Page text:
Also known as the Court House, the old Town Hall in Kemptville is a building with real ties to our past, both as built heritage, and in terms of the people who passed through its doors over almost 150 years.
The land was bought from local residents in 1873 for the large sum of $350, as the Village of Kemptville, which separated from Oxford-on-Rideau Township in 1857, needed a Town Hall. It was the Municipal Centre for Kemptville until 1998, when Kemptville rejoined Oxford and amalgamated with South Gower to form the new North Grenville. For another seven years, it remained in use by the municipality, until the new Municipal Centre opened.
But it was not just a century of Council meetings that took place there. The stone building also housed the offices of the Kemptville police, and the Council chamber on the upper floor doubled as a Court Room for inquests, hearings, and trials. Judges and juries decided cases ranging from drunken behaviour to murder, and Councillors, Mayors and Reeves debated and decided on the issues which affected the development of the village into the town it became in the 1960’s.
While the political and legal minds worked away upstairs, the ground floor of the Town Hall was given over to the Fire Department, and generations of firemen (as they always were then) and fire trucks were stationed in the space now used by the courts. It was not until 1968 that the Fire Department moved out of the Town Hall and into the Armoury in Riverside Park. The Department maintained a fire dock behind the Town Hall, and, around 1881, a hose tower was erected attached to the Town Hall. This was a high, wooden tower in which the old fabric fire hoses could be hung up to dry after being used at a fire. Around 1898, a bell was installed in a special decorative canopy at the top of the tower, and it was used to warn of fires until the tower was badly damaged in, ironically, a fire in 1935. The tower was demolished in 1957.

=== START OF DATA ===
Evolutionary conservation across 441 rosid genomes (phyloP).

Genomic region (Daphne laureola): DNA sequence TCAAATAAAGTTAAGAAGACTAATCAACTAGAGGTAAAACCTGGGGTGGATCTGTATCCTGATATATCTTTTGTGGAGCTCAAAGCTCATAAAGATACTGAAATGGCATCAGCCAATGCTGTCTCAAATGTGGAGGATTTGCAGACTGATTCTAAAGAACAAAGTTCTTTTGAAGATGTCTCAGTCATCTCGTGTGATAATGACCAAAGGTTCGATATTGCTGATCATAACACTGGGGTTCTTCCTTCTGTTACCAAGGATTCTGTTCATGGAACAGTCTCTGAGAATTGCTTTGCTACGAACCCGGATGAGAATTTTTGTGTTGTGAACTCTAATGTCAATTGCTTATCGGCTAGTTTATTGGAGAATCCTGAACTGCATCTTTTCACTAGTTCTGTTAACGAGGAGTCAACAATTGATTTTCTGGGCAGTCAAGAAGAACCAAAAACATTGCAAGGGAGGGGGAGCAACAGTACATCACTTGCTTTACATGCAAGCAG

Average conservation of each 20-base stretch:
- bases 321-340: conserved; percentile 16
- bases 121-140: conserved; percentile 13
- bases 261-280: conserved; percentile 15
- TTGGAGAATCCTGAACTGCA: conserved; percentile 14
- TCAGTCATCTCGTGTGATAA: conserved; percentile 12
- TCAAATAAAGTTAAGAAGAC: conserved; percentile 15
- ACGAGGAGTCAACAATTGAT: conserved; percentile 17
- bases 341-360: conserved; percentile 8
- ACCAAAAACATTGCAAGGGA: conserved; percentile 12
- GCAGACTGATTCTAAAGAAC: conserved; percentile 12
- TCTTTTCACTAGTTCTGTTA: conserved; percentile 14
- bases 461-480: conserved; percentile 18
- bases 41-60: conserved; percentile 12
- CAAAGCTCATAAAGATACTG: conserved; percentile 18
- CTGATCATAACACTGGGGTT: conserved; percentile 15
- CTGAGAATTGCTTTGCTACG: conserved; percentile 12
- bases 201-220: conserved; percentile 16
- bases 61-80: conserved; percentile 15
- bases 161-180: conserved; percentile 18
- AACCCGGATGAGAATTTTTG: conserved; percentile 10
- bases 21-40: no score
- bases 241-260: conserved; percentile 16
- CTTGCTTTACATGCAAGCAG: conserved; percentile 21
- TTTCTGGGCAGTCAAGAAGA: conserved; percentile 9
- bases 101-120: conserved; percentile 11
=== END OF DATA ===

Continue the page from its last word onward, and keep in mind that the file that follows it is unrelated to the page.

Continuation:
There is an unusual vibe in that upper room. Perhaps it is the memory of the trials and inquests that took place there, or the historic meetings of council over so many decades. Personalities who stood in that room included G. Howard Ferguson when he was on Council, more recent mayors, reeves and councillors, too, argued and governed Kemptville there. I can remember interviewing people like Ralph Raina, or Sam Gaw, who could point to a spot in the room and say: “That’s where I sat when I was on council”. It remains one of the most atmospheric places in North Grenville. The ground floor has been extensively renovated over the years, and nothing really remains there of the Fire Station that once housed frontline workers of their day, who fought fires that destroyed the original High School on Prescott Street, or the 1910 fire that levelled most of Asa Street.
After the municipality moved out of the building, the Ontario Provincial Courts and the Provincial Offences Court began to hold their sessions downstairs. One of the original jail cells is still in use also, a remarkable link to the history of the building.
It seems only appropriate that the upstairs room of the original Town Hall, where so many council meetings and court cases were played out, should today house the North Grenville Archives. Operated by the North Grenville Historical Society, the Archives are where our common history is preserved, in documents, photographs, maps, and so many other ways.